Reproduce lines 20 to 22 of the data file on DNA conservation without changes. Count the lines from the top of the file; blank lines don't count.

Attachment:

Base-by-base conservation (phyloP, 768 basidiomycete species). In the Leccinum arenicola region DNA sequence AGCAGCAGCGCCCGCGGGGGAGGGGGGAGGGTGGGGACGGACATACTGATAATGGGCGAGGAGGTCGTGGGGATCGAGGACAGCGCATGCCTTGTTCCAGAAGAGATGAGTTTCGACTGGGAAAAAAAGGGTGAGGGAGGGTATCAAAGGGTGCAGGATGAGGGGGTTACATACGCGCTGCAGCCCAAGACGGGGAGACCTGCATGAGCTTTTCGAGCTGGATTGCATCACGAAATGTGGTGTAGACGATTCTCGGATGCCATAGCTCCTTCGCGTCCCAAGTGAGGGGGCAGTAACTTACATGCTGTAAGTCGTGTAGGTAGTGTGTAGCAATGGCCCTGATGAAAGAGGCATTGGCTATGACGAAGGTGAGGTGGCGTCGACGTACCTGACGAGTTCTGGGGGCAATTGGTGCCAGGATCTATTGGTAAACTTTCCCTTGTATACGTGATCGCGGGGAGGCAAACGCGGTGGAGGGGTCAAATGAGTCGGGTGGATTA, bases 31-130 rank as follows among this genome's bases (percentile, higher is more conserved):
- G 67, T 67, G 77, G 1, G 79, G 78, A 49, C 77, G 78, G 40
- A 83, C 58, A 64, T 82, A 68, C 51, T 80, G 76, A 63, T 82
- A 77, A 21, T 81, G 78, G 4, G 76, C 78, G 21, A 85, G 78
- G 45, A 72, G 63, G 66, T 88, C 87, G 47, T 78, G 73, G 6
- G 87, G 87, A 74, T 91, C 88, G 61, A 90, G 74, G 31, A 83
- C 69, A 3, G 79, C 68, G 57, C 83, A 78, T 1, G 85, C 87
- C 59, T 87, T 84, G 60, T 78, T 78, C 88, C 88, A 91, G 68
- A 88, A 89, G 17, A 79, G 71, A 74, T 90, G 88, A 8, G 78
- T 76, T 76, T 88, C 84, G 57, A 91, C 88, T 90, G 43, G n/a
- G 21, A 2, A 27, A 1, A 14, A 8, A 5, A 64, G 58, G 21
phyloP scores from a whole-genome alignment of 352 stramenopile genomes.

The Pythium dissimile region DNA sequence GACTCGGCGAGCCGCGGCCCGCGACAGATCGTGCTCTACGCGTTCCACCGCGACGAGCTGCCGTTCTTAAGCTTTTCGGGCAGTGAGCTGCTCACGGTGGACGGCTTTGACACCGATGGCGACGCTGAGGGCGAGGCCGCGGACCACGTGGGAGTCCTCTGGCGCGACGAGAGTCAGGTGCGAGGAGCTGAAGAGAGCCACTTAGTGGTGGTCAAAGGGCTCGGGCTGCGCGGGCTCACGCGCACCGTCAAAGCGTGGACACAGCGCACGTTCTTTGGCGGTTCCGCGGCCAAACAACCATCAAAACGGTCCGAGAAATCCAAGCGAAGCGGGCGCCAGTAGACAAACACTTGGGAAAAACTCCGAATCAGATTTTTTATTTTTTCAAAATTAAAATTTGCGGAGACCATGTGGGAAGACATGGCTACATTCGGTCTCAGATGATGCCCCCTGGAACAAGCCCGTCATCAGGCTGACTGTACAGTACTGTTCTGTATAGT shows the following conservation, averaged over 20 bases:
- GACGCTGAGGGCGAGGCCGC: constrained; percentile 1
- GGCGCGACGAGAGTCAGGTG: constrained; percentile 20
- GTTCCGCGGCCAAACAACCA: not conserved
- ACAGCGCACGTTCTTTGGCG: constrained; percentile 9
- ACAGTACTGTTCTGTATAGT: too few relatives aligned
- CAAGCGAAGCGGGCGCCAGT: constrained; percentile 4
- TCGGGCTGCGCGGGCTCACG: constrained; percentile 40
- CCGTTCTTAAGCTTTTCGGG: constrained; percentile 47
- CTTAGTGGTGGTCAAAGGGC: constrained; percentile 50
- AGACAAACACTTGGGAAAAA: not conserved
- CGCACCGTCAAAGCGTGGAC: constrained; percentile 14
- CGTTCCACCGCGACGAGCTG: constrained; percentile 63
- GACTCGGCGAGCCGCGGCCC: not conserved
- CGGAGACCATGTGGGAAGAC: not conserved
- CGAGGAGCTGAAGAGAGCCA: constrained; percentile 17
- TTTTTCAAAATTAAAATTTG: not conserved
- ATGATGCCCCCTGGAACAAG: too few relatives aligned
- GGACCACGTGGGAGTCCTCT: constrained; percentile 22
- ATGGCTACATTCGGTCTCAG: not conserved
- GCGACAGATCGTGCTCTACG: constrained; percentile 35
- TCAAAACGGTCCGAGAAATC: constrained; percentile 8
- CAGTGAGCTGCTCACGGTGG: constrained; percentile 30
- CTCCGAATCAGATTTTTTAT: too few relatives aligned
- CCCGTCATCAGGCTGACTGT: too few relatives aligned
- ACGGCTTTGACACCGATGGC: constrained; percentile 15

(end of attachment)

- TCGGGCTGCGCGGGCTCACG: constrained; percentile 40
- CCGTTCTTAAGCTTTTCGGG: constrained; percentile 47
- CTTAGTGGTGGTCAAAGGGC: constrained; percentile 50